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Weaker solar wind from the polar coronal holes and the whole Sun

Weaker solar wind from the polar coronal holes and the whole Sun

Publication date: 19 September 2008

Authors: McComas, D. J., et al.,

Journal: Geophysical Research Letters
Volume: 35
Page: 18103
Year: 2008

Copyright: American Geophysical Union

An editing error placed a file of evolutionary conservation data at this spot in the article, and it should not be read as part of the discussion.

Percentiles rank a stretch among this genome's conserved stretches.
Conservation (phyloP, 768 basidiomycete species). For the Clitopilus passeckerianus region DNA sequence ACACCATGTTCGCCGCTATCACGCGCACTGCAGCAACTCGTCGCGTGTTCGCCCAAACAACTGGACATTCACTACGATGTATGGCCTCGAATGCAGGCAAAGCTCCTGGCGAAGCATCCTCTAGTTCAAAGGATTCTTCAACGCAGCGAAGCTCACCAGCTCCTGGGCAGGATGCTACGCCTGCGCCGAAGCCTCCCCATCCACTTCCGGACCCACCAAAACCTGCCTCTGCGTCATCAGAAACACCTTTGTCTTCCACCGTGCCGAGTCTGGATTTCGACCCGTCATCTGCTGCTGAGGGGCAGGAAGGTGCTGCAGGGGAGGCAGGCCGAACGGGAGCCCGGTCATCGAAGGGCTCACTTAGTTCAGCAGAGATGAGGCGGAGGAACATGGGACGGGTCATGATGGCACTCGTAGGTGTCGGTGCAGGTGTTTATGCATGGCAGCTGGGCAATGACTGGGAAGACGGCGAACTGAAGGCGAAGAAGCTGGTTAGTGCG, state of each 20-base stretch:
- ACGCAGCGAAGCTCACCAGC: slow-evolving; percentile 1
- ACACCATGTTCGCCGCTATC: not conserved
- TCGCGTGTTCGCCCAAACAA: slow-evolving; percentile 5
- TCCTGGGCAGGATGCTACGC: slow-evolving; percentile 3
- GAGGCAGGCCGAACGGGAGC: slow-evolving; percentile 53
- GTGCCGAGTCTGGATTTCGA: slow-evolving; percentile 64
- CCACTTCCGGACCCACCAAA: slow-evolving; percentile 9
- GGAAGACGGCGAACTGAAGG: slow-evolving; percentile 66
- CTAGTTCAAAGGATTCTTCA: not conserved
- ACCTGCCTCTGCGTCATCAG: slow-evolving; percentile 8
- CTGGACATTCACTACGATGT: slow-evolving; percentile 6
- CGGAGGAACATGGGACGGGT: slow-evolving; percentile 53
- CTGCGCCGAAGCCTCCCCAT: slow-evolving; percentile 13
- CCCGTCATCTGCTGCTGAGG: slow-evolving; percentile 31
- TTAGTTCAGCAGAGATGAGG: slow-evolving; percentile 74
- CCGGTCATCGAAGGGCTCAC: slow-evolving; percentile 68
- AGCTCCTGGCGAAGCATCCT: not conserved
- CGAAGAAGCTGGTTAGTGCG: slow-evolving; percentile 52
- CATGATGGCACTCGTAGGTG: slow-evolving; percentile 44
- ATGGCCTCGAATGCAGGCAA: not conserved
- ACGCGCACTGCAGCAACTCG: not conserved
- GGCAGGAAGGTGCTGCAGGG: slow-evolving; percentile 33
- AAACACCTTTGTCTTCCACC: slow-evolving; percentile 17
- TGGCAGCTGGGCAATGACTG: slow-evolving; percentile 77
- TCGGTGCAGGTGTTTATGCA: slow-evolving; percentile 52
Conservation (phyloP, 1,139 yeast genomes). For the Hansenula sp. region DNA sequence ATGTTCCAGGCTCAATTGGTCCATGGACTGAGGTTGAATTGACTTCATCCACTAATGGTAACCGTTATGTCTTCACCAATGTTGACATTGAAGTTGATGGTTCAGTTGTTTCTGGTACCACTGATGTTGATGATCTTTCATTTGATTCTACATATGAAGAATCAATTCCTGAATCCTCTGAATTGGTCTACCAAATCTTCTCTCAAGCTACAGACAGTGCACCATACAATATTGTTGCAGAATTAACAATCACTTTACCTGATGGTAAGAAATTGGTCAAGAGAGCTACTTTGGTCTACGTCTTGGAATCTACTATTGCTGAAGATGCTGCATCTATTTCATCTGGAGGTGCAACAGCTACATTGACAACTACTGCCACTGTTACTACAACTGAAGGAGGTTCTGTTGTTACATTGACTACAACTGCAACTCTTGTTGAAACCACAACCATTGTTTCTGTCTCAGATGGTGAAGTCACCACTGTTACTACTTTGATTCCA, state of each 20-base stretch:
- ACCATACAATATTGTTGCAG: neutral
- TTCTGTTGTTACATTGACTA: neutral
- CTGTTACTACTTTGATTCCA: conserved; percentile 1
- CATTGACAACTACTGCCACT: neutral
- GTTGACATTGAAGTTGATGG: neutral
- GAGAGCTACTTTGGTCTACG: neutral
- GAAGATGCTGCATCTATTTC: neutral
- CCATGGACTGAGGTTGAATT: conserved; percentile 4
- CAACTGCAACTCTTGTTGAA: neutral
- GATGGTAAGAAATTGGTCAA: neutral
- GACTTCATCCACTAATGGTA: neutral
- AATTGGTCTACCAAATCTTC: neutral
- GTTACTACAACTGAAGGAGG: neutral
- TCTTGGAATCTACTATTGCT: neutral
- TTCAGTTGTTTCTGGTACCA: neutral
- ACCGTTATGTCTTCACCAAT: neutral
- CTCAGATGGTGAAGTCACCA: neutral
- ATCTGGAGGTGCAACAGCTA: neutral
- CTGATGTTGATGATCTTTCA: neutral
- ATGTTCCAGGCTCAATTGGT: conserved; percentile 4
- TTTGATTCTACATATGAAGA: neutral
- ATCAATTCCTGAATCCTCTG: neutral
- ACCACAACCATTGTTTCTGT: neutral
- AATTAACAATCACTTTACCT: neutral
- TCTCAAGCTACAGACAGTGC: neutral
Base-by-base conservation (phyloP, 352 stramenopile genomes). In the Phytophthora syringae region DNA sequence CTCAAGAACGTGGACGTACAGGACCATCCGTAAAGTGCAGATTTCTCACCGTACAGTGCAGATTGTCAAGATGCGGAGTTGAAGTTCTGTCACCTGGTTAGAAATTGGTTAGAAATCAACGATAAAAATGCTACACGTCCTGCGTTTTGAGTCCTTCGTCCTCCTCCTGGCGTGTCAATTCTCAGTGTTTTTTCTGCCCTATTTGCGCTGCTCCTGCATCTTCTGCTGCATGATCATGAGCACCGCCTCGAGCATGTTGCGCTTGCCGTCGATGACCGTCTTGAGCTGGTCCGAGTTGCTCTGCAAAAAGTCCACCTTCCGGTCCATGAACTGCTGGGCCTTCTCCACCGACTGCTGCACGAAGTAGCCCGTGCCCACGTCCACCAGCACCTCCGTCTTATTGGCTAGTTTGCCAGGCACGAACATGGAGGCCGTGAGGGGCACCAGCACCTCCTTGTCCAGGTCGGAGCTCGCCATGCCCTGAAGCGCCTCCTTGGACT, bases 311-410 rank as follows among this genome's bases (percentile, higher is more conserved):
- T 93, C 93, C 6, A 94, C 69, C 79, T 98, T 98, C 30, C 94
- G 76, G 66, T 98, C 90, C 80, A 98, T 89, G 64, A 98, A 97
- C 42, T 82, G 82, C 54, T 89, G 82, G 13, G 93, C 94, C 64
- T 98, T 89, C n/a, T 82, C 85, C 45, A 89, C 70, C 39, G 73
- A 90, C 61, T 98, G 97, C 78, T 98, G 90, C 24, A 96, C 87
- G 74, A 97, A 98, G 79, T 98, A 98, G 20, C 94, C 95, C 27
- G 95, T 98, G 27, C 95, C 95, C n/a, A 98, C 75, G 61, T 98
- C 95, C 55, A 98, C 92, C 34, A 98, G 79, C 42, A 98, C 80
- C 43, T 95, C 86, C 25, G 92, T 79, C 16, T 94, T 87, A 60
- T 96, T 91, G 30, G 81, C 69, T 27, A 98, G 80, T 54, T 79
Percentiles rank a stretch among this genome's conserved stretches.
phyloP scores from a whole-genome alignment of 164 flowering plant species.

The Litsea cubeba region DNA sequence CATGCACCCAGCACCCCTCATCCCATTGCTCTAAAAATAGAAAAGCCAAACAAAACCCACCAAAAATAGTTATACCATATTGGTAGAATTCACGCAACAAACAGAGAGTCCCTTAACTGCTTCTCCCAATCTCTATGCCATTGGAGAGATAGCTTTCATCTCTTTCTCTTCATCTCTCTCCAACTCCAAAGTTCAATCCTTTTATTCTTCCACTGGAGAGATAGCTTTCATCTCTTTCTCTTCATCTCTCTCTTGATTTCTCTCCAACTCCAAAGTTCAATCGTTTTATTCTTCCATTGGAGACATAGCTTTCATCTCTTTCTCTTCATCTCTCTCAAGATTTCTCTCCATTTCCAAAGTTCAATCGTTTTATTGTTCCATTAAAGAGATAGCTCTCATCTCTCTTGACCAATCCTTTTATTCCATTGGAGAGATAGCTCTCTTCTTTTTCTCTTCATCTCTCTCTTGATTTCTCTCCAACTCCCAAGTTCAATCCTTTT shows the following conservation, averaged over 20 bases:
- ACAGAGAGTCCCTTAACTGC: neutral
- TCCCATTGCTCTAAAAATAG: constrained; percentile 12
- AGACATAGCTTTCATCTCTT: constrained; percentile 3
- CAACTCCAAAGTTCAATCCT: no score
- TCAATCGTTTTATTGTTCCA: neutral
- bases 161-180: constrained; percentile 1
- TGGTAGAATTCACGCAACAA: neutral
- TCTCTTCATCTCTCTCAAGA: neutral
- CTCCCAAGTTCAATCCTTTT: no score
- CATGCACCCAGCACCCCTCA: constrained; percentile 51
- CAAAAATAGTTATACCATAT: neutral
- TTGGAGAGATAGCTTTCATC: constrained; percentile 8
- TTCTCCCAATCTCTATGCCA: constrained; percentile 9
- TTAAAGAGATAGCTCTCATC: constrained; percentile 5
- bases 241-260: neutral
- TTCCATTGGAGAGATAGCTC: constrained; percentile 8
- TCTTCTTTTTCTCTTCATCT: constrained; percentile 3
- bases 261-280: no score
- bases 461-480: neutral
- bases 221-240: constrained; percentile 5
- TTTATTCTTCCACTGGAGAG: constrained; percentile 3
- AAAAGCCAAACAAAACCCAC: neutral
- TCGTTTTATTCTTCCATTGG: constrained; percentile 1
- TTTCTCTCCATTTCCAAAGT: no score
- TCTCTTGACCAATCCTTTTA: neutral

Observations of solar wind from both large polar coronal holes (PCHs) during Ulysses' third orbit showed that the fast solar wind was slightly slower, significantly less dense, cooler, and had less mass and momentum flux than during the previous solar minimum (first) orbit. In addition, while much more variable, measurements in the slower, in-ecliptic wind match quantitatively with Ulysses and show essentially identical trends. Thus, these combined observations indicate significant, long-term variations in solar wind output from the entire Sun. The significant, long-term trend to lower dynamic pressures means that the heliosphere has been shrinking and the heliopause must be moving inward toward the Voyager spacecraft. In addition, our observations suggest a significant and global reduction in the mass and energy fed in below the sonic point in the corona. The lower supply of mass and energy may result naturally from a reduction of open magnetic flux during this period.

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